Carnivalesque Women

The carnival in Mikhail Bakhtin’s terms is a festive, second burst of life that collapses social barricades to allow a merging of oppositions.[1] This unification of oppositions, such as those involving class and gender, is permitted under the assumption that it is temporary and any power given by implication is illusory, thus preserving the established authority’s confidence and comfort in their social standing. The sense of renewal here, as Natalie Davis suggests, is albeit of pre-existing social structures, “undermined as well as reinforced” by  women who are carnivalesque.[2] Carnivalesque women act outside of the established norm and simultaneously undermine society’s expectations of themselves as well as reinforce them by acting against them, adopting characteristics associated with men. Such is the use of the carnivalesque in literature, to fashion an alien space against which the ordinary narration can be judged and reflected on.

Feminist writing, in its initial form, would have been regarded as carnivalesque, for it merged women and men together through writing, with women writing just like men in what must have been deemed a temporary phase. Feminist writing, however, outgrew this provisional stage and made the alien space created by the carnivalesque their own, as Jacqueline Rose notes, “refus[ing] to submit to the aesthetic norms of integration and wholeness against which it is diagnosed and judged”.[3] Comparable to masquerades found among carnival scenes, feminists wear femininity to identify themselves to patriarchal society,[4] but this does not imply they hide themselves: the title acts as a magnifier, an emblem to mark their territory. Feminists wear their otherness as it works best for them, in order to fit into society as according to their own idiosyncratic truths and desires.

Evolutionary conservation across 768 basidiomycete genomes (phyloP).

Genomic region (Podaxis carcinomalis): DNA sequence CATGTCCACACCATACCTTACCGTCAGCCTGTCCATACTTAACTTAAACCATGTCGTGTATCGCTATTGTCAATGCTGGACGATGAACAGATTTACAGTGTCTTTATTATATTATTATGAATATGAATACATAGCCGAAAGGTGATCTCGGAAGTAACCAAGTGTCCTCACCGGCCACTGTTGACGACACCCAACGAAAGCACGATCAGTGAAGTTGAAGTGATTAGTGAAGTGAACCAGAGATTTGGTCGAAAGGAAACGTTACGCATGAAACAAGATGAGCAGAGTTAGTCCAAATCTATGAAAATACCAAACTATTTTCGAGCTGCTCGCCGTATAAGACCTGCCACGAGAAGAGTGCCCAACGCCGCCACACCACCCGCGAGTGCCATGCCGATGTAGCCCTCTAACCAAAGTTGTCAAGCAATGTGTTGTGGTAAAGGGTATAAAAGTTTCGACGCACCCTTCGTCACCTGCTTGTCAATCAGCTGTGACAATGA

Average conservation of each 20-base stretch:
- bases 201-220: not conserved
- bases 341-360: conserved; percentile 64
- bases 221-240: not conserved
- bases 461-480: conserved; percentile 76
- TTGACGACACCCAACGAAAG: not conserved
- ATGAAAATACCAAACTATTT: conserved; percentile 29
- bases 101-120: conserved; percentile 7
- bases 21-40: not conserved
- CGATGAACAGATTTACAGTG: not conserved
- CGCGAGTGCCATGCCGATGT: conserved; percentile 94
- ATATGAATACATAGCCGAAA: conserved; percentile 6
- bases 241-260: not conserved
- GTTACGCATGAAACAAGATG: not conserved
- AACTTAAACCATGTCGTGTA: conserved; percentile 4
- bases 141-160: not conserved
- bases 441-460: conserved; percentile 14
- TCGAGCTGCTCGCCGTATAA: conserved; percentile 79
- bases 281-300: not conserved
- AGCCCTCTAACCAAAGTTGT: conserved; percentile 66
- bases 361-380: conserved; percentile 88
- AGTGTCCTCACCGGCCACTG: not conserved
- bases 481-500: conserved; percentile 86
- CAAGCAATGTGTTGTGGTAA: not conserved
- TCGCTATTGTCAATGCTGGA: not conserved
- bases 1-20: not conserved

[1] Mikhail Bakhtin, Rabelais and His World, trans. by Hélène Iswolsky (Bloomington: Indiana University Press, 1984), p. 8.

[2] Natalie Zemon Davis, “Women on Top” in Society and Culture in Early Modern France (Stanford: Stanford University Press, 1965), pp. 124-151 (131).

[3] Jacqueline Rose, The Haunting of Sylvia Plath (London: Virago Press, 1991), p.27-8.

[4] Luce Irigaray, This Sex Which Is Not One, trans. by Catherine Porter with Carolyn Burke (New York: Cornell University Press, 1985), pp. 133-4.


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